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  1. Home
  2. Bullying
  3. LGBTQI+ Youth


Lesbian, gay, bisexual, transgender, queer, intersex, nonbinary or otherwise gender non-conforming  (LGBTQI+) youth and those perceived as LGBTQI+ are at an increased risk of being bullied. Results from the 2021 Youth Risk Behavior Survey (YRBS) show that, nationwide, more U.S. high school students who self-identify as lesbian, gay, or bisexual (LGB) report having been bullied on school property (23%) and cyberbullied (27%) in the past year than their straight peers (7% and 13%, respectively). The study also showed that more LGB students (14%) than straight students (7%) reported not going to school because of safety concerns. Students who had any sexual contacts with those of the same sex also reported being bullied on school property (32%), being cyberbullied (37%), and not going to school because of safety concerns (18%).

Gaps in the data

Historically, YRBS and other studies have gathered data on lesbian, gay, and bisexual youth but have not included questions about transgender, non-binary, gender non-conforming, intersex, or queer youth. As that changes and data becomes available, this content will be updated to include information regarding these youth.

Additionally, LGBTQI+ youth are diverse and have other social identities, (e.g., religion, race/ethnicity) that may compound their experiences with bullying and harassment.

Bullying puts all youth at increased risk for depression, suicidal ideation, misuse of drugs and alcohol, experiencing sexual violence, engaging in unsafe sex practices, and can affect academics as well. For LGBTQI+ youth, that risk is even higher.

There are important and unique considerations for strategies to prevent and address bullying of LGBTQI+ youth. While some strategies are specifically for LGBTQI+ youth, most, if adopted by schools and communities, make environments safer for all students.

Create a Safe Environment for LGBTQI+ Youth

It is important to build a safe environment for all LGBTQI+ youth.  Parents, schools, and communities can all play a role in preventing bullying and helping LGBTQI+ youth feel physically and emotionally safe.

  • Encourage respect for all students.
  • Prohibit bullying, harassment, and violence against all students.
  • Conduct social-emotional learning activities in school to foster peer-relationships and help students develop empathy.
  • Identify "safe spaces," such as counselors' offices or designated classrooms, where LGBTQI+ youth can receive support from administrators, teachers, or other school staff.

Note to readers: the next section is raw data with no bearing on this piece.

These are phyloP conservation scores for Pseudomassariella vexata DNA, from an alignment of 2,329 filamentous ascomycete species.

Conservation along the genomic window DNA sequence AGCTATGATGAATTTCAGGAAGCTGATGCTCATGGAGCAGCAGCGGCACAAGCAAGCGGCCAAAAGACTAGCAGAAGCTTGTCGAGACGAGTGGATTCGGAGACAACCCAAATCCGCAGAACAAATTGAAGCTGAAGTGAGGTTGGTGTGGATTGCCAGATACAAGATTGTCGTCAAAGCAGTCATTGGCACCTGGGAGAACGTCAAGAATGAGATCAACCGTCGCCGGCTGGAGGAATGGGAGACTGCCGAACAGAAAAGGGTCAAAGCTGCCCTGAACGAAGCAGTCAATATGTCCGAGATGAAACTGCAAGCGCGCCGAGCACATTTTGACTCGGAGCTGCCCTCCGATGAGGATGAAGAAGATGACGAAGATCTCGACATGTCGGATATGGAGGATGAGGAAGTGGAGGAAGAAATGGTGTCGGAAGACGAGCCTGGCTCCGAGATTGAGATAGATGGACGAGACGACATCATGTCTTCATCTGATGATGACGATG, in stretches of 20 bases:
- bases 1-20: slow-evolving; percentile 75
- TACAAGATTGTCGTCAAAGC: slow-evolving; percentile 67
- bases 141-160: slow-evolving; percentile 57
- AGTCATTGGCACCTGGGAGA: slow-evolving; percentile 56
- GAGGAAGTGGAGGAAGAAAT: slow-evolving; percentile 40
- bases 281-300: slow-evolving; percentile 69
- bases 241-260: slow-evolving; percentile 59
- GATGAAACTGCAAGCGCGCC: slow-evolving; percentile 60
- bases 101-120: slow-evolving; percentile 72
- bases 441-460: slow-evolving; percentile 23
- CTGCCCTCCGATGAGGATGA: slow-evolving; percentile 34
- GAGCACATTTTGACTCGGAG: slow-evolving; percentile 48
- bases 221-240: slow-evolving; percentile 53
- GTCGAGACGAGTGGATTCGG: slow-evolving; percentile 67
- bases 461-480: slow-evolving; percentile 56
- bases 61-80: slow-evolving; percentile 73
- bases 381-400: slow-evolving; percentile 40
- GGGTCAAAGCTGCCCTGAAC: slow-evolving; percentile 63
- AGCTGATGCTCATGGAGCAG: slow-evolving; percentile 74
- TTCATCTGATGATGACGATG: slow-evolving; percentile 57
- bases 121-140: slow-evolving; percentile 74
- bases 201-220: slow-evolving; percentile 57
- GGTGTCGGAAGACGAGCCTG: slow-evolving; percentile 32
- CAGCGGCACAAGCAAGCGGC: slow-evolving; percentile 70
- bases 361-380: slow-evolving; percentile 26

• Encourage student-led and student-organized school clubs that promote a safe, welcoming, and accepting school environment (e.g., gay-straight alliances or gender and sexuality alliances). Schools must allow these clubs or groups if they have other "non-curricular" clubs or groups. Learn more about the right to form a GSA under the Equal Access Act.
  • Ensure that health curricula or educational materials include HIV, other STD/STI, and pregnancy prevention information that is relevant to LGBTQI+ youth.
  • Use inclusive language and avoid making assumptions. The words we use can make help people feel acknowledged and create a sense of belonging. For example, using "y'all" when referring to a group conveys gender equality rather than using "guys." Use gender-neutral pronouns like "they" or "them" instead of "he/she" or "him/her." You can also use words like "parent" instead of "mother" and "father."
  • Use students' chosen names and pronouns.
  • Train school staff on how to create safe and supportive school environments for all students, including LGBTQI+ youth.
  • Facilitate access to community-based providers who have experience providing health services, including medical, counseling, social, and psychological services, and HIV/STI testing for LGBTQI+ youth.

Find more resources for educators and parents

Federal Civil Rights Laws, Sexual Orientation, and Gender identity

On January 20, 2021, the President signed an Executive Order on Preventing and Combating Discrimination on the Basis of Gender Identity and Sexual Orientation which sets out the Administration's policy that  "[a]ll persons should receive equal treatment under the law, no matter their gender identity or sexual orientation."

  • The U.S. Department of Justice issued a memo clarifying that the prohibition on discrimination "on the basis of sex" in Title IX of the Education Amendments of 1972 (Title IX) includes discrimination on the basis of gender identity and sexual orientation.
  • The U.S. Department of Education also confirmed that it will enforce Title IX protections against discrimination on the basis of sex, including sexual orientation and gender identity.

Read more about federal civil rights laws.

What to do if you have faced discrimination

Students who believe they have faced discrimination at school based on sex, sexual orientation, gender identity, or because they do not conform with sex stereotypes, or for another reason may file a complaint with the U.S. Department of Education's Office for Civil Rights (OCR) or submit a report with the Department of Justice's Civil Rights Division.

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